Recommended Certification

The Rose Garden

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A valley full of sponges lies in 35m of water on a mass of broken boulders between two walls at the northern end of the main diving area. This immense sponge garden stretches for over 100 m as a patchwork of reds, oranges, pinks, purples, yellows and whites. Finger sponges, sea ferns, ascidians, sea whips, sea fans, zoanthids, solitary corals and tube worms carpet the boulderfield which teems with invertebrate life. Wrasse, leatherjackets, cowfish, trumpeter, jackass morwong, boarfish and butterfly perch are typical inhabitats of the sponge valley. The diversity of fish and vast array of sessile invertebrates make the dive an excellent spot for scenic divers and photographers, or those easily entertained by pretty colours.

Recommended Certification

Fish Rock 

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Fish rock, also known affectionately as just ‘The Rock’ is without a doubt the most famous shore dive in Tasmania. Entry is via the shelter of the breakwater where you will find yourself on a weedy reef often home to cuttlefish, squid, large schools of mackerel and inquisitive leatherjackets. The rock itself is about 75 m offshore in a roughly notherly direction at the extreme edge of the reef. It is virtually impossible to miss if you turn right out of the breakwater and keep the sand on your left. A large split runs through the centre of this 8m tall boulder, and is sanctuary to a large number of fish. Pelagics can often be found circling the rock while seahorses, seadragons and nudibranchs shelter amongst the weed on the rock face. Other invertebrates such as tunicates, sea spiders and hydroids can be found around the rock and on the nearby reef. The dive is an excellent introductory dive with safe entry and exit, and also provides some fantastic night-time scenery.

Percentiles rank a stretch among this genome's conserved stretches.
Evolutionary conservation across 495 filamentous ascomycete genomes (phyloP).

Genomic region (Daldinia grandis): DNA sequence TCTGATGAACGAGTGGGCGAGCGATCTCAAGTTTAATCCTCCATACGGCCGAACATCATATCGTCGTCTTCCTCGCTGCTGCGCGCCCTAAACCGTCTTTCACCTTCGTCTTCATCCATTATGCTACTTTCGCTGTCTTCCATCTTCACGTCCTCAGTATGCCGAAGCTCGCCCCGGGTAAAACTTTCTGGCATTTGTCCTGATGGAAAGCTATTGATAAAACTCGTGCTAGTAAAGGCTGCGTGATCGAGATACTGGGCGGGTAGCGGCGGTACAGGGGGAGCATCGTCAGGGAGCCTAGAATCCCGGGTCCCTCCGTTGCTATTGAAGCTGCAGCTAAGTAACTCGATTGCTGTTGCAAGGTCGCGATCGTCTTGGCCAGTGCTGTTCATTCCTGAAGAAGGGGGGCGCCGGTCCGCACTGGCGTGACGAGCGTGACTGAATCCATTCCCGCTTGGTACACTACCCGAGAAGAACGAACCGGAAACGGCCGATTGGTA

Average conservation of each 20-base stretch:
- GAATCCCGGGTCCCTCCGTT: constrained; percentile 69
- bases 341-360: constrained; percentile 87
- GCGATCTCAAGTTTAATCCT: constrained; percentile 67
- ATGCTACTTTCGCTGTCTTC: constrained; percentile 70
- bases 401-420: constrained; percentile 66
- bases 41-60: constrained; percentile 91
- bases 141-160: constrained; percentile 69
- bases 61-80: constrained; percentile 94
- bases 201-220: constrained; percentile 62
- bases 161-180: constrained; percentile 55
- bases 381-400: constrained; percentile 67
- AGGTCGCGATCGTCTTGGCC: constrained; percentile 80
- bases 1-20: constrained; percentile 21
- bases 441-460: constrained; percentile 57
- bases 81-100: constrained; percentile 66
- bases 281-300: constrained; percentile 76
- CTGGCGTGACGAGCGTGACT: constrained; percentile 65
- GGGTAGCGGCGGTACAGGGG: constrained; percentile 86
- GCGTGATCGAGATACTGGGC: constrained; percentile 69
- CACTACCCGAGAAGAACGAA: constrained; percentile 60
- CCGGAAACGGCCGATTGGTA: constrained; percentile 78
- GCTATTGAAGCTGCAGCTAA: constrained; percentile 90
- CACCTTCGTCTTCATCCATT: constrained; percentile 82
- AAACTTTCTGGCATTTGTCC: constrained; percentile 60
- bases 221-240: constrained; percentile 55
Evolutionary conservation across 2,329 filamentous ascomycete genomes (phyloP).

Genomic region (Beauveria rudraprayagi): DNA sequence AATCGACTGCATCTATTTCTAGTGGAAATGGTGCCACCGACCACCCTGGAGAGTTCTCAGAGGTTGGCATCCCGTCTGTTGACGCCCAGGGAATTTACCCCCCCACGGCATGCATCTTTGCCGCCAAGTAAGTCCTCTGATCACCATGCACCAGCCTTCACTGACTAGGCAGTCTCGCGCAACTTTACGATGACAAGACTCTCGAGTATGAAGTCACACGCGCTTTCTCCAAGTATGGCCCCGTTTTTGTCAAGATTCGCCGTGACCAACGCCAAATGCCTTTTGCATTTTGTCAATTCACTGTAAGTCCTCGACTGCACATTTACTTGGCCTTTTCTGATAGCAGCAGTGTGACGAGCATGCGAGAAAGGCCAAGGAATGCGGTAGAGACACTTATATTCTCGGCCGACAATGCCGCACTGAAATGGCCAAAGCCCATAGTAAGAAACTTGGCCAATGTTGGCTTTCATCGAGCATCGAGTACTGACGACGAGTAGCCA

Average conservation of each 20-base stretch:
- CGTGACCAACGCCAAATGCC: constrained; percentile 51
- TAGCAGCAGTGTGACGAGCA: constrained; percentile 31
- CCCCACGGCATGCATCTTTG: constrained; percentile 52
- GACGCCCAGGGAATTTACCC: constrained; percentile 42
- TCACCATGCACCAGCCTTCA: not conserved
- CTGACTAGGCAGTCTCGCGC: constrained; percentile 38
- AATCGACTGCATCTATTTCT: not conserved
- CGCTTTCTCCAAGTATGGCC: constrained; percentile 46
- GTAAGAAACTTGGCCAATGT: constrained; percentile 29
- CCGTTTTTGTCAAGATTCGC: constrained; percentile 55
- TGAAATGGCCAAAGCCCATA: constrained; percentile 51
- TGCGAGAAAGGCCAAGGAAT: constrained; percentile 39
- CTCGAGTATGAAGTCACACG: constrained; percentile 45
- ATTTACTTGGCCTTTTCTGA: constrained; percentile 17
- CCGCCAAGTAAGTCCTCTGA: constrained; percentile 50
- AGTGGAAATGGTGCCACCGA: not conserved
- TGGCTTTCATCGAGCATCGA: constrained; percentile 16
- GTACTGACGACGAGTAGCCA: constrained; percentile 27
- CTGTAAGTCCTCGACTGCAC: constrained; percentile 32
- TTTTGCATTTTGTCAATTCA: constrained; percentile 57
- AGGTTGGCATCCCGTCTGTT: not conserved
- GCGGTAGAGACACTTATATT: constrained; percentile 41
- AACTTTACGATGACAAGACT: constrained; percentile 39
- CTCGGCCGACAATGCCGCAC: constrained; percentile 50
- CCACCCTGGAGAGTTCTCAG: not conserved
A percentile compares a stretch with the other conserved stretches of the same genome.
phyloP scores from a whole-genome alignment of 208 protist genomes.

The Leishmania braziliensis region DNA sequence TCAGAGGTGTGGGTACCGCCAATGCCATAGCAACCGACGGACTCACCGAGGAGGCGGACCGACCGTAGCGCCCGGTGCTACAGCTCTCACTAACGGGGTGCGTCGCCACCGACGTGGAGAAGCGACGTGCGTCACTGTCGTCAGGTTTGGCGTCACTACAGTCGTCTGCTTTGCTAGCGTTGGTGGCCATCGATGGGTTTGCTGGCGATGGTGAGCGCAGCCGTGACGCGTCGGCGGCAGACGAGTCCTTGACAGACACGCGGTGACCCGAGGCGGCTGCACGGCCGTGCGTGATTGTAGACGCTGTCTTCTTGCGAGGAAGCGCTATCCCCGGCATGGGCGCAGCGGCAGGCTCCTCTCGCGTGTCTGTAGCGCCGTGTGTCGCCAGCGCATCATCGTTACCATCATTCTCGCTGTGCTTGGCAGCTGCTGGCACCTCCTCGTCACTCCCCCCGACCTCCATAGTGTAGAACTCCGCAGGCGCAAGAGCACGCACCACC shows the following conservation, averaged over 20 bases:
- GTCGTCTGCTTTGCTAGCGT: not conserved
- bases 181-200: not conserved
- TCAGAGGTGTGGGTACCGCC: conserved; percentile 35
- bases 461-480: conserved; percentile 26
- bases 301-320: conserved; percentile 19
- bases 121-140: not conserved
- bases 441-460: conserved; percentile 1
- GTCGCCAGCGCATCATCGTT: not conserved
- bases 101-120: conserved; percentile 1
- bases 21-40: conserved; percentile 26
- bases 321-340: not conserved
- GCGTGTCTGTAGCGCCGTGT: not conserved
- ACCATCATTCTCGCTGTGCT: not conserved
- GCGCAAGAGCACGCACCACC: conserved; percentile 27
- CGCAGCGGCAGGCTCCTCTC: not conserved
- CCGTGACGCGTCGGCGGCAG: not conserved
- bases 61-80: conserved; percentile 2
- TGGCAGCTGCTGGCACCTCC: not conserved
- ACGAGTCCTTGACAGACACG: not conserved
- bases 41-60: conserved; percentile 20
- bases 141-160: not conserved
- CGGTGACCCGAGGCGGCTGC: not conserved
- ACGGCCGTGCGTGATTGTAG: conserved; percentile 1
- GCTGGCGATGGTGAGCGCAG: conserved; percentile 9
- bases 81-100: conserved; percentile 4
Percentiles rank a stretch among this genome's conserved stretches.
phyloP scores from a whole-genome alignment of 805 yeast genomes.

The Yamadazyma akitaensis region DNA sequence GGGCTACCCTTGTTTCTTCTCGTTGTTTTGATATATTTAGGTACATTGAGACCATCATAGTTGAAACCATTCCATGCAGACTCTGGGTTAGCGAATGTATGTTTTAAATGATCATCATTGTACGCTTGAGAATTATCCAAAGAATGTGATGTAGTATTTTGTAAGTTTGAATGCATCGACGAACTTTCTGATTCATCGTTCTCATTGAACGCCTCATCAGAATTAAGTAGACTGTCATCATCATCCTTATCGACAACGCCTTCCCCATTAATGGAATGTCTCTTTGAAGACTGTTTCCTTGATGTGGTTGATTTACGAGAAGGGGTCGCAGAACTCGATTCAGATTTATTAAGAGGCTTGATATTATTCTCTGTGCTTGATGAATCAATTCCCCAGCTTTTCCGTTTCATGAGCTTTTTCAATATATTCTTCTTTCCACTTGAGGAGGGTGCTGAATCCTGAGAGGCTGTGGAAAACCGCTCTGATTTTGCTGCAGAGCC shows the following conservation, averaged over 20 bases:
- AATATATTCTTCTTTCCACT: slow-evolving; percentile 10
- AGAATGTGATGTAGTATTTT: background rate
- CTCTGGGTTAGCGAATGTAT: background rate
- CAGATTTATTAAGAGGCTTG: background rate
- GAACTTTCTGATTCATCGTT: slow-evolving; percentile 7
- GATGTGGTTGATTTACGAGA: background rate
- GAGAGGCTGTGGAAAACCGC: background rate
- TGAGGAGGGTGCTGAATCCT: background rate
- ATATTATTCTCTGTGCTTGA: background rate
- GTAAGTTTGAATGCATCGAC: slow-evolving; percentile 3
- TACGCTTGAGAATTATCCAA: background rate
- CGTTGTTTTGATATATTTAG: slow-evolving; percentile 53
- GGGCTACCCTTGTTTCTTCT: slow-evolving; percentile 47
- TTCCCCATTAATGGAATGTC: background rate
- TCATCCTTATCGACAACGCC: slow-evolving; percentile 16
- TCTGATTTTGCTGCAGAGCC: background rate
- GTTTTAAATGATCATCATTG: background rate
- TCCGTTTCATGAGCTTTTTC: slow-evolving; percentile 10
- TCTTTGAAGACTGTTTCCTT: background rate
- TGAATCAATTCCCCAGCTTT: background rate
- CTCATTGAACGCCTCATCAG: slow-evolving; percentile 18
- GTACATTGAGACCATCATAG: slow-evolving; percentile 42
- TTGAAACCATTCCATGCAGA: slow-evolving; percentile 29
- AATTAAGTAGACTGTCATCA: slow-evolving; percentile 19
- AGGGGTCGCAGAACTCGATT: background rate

Recommended Certification

Trap Reef

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North of Governor Island in 30-35m of water is a pinnacle that rises to within two metres of the surface. The dive begins at the top of the reef and descends down a kelp-covered gully to a broken boulderfield covered with a multi-coloured mosaic of finger sponges, ascidians, bryozoans, sea whips and yellow zoanthids.